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Year : 2000  |  Volume : 11  |  Issue : 3  |  Page : 315-324
Plasmapheresis: Indications and Techniques

Department of Nephrology and Rheumatology, Heinrich-Heine-University, Duesseldorf, Germany

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How to cite this article:
Schneider M. Plasmapheresis: Indications and Techniques. Saudi J Kidney Dis Transpl 2000;11:315-24

How to cite this URL:
Schneider M. Plasmapheresis: Indications and Techniques. Saudi J Kidney Dis Transpl [serial online] 2000 [cited 2021 Apr 13];11:315-24. Available from: https://www.sjkdt.org/text.asp?2000/11/3/315/36653
In 1976, Lockwood et al and Jones et al first described the therapeutic use of plasma­pheresis in systemic lupus erythematosus (SLE) and other autoimmune diseases. [1],[2] Aimed at eliminating circulating immune­complexes (IC), plasmapheresis was one of the first pathophysiologically based concepts.

Since that time, numerous studies have been published documenting the benefit of plasmapheresis in acute situations of systemic autoimmune diseases and a number of other diseases. With more than 20 years experience, plasmapheresis and other extra­corporeal therapies, e.g. immunoadsorption and leukapheresis, are now fairly old therapeutic options, but the discussion about their value is still ongoing. The reasons are multiple; one major obstacle is that important pathogens and therapeutic targets have been defined in only a small number of disorders. Also, the general therapeutic options of autoimmune diseases have improved and only few indications seem to be open for extracorporeal treatments.

Randomized, prospective, controlled trials are considered as the gold standard to verify the efficacy of any therapy. If this is the threshold to be overcome by plasmapheresis, the conclusion would be, as stated by Lewis in 1992 for SLE, that plasmapheresis is ineffective. [3] In his randomized, controlled, unblinded trial, 84 patients with severe lupus nephritis were treated either with a standard regime of prednisone and cyclo­phosphamide alone or in combination with plasmapheresis. At a mean follow-up of 136 weeks, no siginificant difference could be detected between the two groups for the outcome parameters namely, renal failure and survival. This result is in good agreement with earlier controlled trials using plasmapheresis in SLE. We found no clinical efficacy of plasmapheresis in mild SLE, [4] and the French study group reported little benefit in the first two years of observation. [5] Wallace analyzed from his data that only patients who underwent plasmapheresis came to remission, [6] but with only 17 patients in the controlled trial, the number was too small for statistical analysis. In addition, the not yet completely published LPSG study using synchronization of cyclophosphamide bolus with or without plasmapheresis in severe lupus found no difference between the two groups. [7]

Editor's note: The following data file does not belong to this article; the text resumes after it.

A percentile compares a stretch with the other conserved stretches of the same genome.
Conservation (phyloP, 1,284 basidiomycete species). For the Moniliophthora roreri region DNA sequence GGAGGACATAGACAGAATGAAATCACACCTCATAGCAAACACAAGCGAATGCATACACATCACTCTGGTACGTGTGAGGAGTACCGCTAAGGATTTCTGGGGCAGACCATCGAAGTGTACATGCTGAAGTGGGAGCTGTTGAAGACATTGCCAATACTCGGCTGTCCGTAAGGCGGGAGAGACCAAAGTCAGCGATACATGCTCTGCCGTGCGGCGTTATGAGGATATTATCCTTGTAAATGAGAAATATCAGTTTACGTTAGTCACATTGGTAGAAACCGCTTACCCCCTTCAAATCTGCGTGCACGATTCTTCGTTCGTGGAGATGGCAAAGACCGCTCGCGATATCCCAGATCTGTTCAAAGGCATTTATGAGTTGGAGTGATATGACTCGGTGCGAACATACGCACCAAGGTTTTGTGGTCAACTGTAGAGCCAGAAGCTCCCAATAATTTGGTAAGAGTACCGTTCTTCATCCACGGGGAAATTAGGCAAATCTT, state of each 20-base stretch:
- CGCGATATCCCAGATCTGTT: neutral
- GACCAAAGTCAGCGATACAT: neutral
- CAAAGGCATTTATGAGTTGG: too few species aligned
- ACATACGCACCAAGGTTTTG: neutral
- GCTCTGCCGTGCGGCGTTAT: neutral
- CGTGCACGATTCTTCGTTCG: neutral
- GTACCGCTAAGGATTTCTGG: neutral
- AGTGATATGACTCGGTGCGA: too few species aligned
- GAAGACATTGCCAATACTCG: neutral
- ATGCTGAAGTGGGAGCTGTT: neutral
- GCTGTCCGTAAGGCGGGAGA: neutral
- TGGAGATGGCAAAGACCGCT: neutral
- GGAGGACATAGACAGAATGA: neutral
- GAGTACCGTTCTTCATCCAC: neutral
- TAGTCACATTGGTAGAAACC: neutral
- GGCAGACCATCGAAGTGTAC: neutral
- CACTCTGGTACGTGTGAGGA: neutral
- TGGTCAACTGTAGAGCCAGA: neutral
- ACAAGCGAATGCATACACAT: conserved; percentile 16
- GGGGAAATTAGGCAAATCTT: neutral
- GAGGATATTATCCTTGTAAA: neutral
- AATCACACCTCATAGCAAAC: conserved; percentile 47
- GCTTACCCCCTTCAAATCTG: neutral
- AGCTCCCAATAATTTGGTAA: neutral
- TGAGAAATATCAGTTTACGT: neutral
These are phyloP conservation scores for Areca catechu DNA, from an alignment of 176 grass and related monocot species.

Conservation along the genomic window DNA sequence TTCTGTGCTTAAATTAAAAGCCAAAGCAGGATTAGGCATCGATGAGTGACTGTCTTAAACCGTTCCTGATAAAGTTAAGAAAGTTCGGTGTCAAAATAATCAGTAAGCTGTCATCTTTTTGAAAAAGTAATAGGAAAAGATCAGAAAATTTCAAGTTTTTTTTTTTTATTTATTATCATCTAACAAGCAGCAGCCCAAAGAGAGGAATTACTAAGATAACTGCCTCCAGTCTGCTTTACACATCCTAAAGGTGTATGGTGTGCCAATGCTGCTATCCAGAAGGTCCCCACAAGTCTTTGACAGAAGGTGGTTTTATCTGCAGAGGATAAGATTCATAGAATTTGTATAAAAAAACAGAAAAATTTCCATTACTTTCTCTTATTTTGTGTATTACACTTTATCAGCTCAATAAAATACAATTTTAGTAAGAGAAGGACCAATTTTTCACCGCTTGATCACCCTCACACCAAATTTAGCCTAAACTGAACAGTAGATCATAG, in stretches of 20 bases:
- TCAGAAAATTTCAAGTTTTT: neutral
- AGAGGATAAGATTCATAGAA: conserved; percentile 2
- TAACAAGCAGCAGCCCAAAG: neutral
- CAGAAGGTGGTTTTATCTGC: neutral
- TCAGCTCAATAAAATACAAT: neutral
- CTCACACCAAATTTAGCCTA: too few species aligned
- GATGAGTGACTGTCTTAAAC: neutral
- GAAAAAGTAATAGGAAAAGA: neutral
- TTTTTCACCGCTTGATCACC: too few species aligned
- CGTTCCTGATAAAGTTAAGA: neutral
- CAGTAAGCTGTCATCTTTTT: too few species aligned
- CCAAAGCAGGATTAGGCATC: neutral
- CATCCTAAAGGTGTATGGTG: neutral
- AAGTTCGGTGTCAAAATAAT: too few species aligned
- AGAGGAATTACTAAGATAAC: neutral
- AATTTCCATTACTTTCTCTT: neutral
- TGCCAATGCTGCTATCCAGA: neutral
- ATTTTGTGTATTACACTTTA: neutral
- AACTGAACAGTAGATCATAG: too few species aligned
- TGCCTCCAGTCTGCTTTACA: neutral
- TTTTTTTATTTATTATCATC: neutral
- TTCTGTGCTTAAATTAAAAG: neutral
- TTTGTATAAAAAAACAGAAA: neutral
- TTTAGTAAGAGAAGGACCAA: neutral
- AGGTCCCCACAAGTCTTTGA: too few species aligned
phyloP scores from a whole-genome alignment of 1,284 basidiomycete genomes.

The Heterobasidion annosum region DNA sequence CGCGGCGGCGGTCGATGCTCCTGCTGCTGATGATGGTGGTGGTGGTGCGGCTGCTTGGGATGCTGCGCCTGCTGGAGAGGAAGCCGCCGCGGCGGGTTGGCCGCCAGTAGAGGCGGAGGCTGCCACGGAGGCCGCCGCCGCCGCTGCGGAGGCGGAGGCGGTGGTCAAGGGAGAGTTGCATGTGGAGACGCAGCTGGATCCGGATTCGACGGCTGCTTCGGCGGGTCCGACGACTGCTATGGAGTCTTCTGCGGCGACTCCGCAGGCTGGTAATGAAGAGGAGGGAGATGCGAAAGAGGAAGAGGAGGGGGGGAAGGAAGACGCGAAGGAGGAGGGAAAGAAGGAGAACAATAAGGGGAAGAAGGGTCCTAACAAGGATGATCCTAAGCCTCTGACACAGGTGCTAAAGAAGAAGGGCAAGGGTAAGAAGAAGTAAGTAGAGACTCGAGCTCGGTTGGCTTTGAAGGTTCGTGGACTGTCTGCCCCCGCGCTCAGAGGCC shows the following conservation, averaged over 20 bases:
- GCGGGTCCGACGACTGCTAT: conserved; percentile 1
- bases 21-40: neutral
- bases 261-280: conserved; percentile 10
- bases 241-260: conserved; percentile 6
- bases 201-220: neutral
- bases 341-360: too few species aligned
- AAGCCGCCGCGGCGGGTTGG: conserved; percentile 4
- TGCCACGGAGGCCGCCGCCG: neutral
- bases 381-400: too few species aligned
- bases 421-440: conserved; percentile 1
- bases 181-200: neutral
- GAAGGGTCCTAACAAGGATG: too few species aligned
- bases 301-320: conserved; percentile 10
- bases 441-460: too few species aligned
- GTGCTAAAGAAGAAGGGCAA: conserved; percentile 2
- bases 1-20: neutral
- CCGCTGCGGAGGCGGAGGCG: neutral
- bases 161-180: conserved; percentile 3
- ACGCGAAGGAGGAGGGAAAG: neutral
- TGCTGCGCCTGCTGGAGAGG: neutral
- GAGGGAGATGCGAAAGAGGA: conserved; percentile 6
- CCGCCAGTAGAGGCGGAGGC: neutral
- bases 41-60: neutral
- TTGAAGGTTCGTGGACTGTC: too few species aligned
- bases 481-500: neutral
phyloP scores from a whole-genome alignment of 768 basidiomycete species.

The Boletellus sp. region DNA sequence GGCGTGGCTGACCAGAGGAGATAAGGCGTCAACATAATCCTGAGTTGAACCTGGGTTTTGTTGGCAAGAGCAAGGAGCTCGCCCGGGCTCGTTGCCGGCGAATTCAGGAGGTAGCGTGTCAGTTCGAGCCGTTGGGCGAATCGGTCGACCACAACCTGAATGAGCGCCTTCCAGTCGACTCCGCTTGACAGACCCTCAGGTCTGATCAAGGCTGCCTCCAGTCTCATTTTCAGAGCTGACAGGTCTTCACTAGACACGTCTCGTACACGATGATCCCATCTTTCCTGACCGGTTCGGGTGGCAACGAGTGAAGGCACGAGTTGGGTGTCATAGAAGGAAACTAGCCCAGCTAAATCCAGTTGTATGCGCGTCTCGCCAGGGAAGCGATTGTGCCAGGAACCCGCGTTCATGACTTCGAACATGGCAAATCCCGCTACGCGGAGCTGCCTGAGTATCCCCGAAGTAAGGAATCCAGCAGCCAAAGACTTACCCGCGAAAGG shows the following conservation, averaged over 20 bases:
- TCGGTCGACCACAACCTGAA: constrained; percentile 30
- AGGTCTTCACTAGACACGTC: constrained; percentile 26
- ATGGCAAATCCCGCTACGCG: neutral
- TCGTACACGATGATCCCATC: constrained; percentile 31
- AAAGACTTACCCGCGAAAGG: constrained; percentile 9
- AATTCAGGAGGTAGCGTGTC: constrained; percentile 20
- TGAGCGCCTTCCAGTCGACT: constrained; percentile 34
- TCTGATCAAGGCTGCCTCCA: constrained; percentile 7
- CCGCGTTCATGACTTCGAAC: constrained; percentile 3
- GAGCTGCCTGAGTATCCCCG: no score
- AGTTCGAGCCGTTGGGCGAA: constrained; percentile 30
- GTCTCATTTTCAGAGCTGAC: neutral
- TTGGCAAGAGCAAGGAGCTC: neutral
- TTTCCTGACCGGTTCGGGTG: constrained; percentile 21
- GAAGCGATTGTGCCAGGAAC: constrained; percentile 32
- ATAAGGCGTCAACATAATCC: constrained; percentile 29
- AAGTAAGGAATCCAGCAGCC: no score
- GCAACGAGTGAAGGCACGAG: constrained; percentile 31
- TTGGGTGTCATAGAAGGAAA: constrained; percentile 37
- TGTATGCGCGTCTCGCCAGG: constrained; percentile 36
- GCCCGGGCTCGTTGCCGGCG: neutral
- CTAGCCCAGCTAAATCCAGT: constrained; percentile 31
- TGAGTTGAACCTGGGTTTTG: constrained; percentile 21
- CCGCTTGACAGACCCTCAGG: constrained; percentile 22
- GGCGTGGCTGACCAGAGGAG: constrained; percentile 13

The conclusion of these studies has to be that there is no need to treat SLE patients with plasmapheresis, since it provides no significant effect and is a rather high-risk, and expensive method. The long list of case reports and uncontrolled trials with good responses fails to give convincing evidence of the value of plasmapheresis, although the approximately 70% responder rate in lupus nephritis and acute flares suggests quite a good overall effect.

Although controlled trials in other auto­immune diseases came to similar conclu­sions, [8] extracorporeal treatments offer some major advantages that should be used at the proper time and for appropriate indications. The rationale for use of plasmapheresis and immunoadsorption is given by the basic principles of extracorporeal treatments, which are most intensively investigated in SLE, the prototype of human diseases mediated principally by IC. Depending on their composition, IC are formed in circulation or in situ. Under physiological conditions, they will be cleared by the reticuloendothelial system (RES). In SLE, an impaired RES function and/or the hyperproduction of antibodies may lead to their accumulation and cause organic damage.